Coney Island’s future looks like a tug of war

Ah, summer at Coney Island: Carnies beckoning passersby to try their luck shooting the freak. Wild screams coming from the Cyclone coaster. Elephants taking on humans to see who can eat the most hot dog buns.

But the rollicking, somewhat seedy beachfront park -- which after a rainy June blossomed over the sunny July 4 weekend into its traditional blend of family-friendly fun and boardwalk bawdiness -- also is at the center of an ugly dispute this year among those who agree it needs a face-lift but disagree over how to revive its fortunes.

In one corner is New York City, whose council is to vote late this month on a redevelopment project, boasting restaurants and hotels, that was approved in June by the Planning Commission. In the other are preservationists who say the plan would ruin Coney Island’s salty flavor by plunking high rises in its heart. In the middle sits a developer, Joseph Sitt, who has plans of his own and has refused to sell the city the land it needs.

The dispute is an unavoidable topic here along the wooden boardwalk, where squeals of visitors on the amusement park rides compete with music from revelers on the sand.

“The whole idea that Coney Island is dead, that Coney Island is done, is wrong,” Stephen Yaros said as three Asian elephants and three people, their stomachs bloated from shoveling buns into their mouths, dawdled behind him.

Yaros is a spokesman for Feld Entertainment, which this summer has brought the Ringling Bros. and Barnum & Bailey Circus to Coney Island for the first time. On July 3, the circus featured what it billed as the world’s first cross-species eating contest -- won easily by the elephants, which placidly devoured 505 buns in six minutes to their human competitors’ 143.

(Like most things at Coney Island lately, the event was not without controversy. “Barbarians!” bellowed animal rights protesters, although circus officials contended that the buns were well-suited to the pachyderms’ vegetarian diets.)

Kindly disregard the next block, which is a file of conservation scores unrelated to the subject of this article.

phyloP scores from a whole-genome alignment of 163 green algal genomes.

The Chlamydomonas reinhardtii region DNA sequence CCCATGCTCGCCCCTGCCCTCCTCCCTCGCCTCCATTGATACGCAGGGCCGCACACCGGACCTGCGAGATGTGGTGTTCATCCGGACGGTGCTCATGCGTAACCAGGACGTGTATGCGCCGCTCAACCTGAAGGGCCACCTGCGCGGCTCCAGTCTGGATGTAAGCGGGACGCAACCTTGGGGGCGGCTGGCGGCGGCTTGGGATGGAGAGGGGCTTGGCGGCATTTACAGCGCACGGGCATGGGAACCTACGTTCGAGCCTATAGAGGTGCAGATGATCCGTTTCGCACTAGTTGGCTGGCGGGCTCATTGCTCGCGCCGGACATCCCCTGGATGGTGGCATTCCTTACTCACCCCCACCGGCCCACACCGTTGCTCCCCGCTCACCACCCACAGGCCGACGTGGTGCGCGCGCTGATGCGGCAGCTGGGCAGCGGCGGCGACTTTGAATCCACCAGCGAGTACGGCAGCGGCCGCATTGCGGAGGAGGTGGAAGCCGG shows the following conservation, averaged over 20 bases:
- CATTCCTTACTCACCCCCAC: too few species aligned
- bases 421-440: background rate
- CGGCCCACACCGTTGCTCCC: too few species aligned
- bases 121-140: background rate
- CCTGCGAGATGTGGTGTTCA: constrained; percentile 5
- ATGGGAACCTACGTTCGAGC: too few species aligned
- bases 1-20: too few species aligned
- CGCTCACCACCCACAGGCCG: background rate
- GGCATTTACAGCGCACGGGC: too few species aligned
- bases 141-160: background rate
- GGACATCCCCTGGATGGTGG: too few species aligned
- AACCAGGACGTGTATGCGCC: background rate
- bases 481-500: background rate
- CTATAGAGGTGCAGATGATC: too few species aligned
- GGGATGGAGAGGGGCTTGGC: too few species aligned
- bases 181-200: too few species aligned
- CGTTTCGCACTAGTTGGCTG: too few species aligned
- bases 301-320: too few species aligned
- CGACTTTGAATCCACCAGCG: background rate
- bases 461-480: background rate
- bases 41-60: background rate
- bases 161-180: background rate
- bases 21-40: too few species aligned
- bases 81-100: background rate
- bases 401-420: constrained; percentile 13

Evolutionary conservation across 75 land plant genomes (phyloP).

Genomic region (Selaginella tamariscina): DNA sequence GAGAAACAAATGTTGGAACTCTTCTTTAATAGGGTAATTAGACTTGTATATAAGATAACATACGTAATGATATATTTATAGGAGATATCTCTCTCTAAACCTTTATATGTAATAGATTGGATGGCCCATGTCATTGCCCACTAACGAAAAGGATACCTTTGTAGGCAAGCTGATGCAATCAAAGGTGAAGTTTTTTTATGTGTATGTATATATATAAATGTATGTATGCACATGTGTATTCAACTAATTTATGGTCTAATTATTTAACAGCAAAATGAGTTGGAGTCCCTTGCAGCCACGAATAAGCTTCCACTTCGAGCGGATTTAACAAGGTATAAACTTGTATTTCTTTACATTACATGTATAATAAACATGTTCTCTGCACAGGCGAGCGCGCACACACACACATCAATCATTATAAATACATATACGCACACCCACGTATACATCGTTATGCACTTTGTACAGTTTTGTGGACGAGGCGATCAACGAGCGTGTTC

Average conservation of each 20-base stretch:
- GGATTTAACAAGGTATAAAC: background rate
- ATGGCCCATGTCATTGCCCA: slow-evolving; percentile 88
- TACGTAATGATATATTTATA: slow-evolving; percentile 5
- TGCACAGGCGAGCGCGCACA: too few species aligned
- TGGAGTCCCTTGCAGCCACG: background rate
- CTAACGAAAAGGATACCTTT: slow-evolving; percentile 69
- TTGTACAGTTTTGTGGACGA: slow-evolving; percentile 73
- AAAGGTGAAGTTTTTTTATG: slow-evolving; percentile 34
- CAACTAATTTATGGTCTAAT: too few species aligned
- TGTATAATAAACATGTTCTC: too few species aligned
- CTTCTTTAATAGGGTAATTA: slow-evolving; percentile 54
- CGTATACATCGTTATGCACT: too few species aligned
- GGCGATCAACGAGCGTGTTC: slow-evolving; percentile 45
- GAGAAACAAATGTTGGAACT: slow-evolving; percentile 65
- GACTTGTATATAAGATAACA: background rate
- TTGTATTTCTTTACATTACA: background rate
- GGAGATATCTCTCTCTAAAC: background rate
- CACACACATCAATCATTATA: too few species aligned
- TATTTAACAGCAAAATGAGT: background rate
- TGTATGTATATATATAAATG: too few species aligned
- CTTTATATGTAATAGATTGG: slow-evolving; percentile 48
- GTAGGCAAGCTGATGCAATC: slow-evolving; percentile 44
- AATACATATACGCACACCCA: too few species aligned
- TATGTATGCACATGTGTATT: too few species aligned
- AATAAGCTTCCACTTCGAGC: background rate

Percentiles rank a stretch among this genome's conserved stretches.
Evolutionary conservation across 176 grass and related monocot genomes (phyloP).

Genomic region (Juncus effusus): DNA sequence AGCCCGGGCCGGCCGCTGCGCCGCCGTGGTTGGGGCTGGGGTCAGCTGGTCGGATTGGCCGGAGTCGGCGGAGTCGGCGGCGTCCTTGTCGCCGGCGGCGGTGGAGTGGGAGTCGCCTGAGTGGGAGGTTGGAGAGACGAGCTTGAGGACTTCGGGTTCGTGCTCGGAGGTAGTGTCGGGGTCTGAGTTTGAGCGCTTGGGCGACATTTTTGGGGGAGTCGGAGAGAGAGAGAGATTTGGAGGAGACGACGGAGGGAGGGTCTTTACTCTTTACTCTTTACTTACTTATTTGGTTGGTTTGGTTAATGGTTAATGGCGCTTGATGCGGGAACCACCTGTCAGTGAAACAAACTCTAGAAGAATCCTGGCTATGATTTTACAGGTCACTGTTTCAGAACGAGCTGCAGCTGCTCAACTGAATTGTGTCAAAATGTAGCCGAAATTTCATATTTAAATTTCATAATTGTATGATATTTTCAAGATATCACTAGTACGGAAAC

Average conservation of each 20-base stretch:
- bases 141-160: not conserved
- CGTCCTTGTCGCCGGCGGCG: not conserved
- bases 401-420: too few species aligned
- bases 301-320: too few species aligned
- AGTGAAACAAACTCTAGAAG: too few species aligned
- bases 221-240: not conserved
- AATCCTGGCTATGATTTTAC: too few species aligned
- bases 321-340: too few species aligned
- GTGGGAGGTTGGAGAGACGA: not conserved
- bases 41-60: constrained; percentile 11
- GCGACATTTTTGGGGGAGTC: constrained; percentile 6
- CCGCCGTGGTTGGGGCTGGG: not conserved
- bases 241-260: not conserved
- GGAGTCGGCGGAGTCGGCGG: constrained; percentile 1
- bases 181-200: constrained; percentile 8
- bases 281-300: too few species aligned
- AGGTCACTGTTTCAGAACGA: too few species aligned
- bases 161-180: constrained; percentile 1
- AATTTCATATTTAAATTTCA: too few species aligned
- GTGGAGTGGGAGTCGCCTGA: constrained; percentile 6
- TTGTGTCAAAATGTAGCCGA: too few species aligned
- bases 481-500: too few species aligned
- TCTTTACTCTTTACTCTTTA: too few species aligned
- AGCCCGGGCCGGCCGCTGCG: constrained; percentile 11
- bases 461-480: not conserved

“I think there was a need for this,” Yaros said, the collection of colorful circus tents rising behind the sand. Although he said Ringling Bros. played no favorites in the current dispute -- “We want to be Switzerland” -- news of the city’s revitalization efforts prompted the decision to plan a 12-week run here.

But the circus did not set up on Sitt’s 10.5 acres as originally planned, a fact that has boosted city officials in their battle with the chief executive of Thor Equities development corporation.

Sitt’s property once housed Astroland amusement park, whose centerpiece was a 71-foot-long rocket ship designed to thrill riders with a virtual trip into space. But Astroland closed in September after nearly half a century, leaving a desolate swath in the center of Coney Island.

Sitt has vowed to return Astroland to its former glory with amusement park rides, housing, hotels and shops.

For now, however, the weed-filled lots are dominated by tents that on weekends house vendors, hawking $5 bikinis and homemade cupcakes.

Lauren Smith, who grew up near Coney Island, recalled when the amusement area drew crowds year-round to its roller coasters, carousels and oddity shows.

“It’s dead now” on weekdays, said Smith, an array of her baked goods for sale on the table in front of her.

Smith said Sitt’s flea market, dubbed Flea by the Sea, was drawing crowds. “It does suck that Astroland is gone, but at least they’re trying to do something with the community,” Smith said.

The city says its Coney Island plan would bring thousands of jobs to the depressed area by turning the beach and boardwalk into a year-round attraction with sit-down restaurants, hotels and other businesses. But Sitt said that if the city wants to build, it has to pay him more than the $105 million it has offered for his land.

Preservationists such as Charles Denson, author of “Coney Island: Lost and Found,” say Sitt and the city are more interested in their own financial interests than in helping the community. At the very least, he said, the city should modify its plan by moving the proposed high rises away from Coney Island’s heart and devoting more space to amusement park facilities.

But with Mayor Michael R. Bloomberg facing reelection this year, Denson is skeptical.

“The good news is that Bloomberg took an interest in Coney Island,” he said. “The bad news is that Bloomberg took an interest.”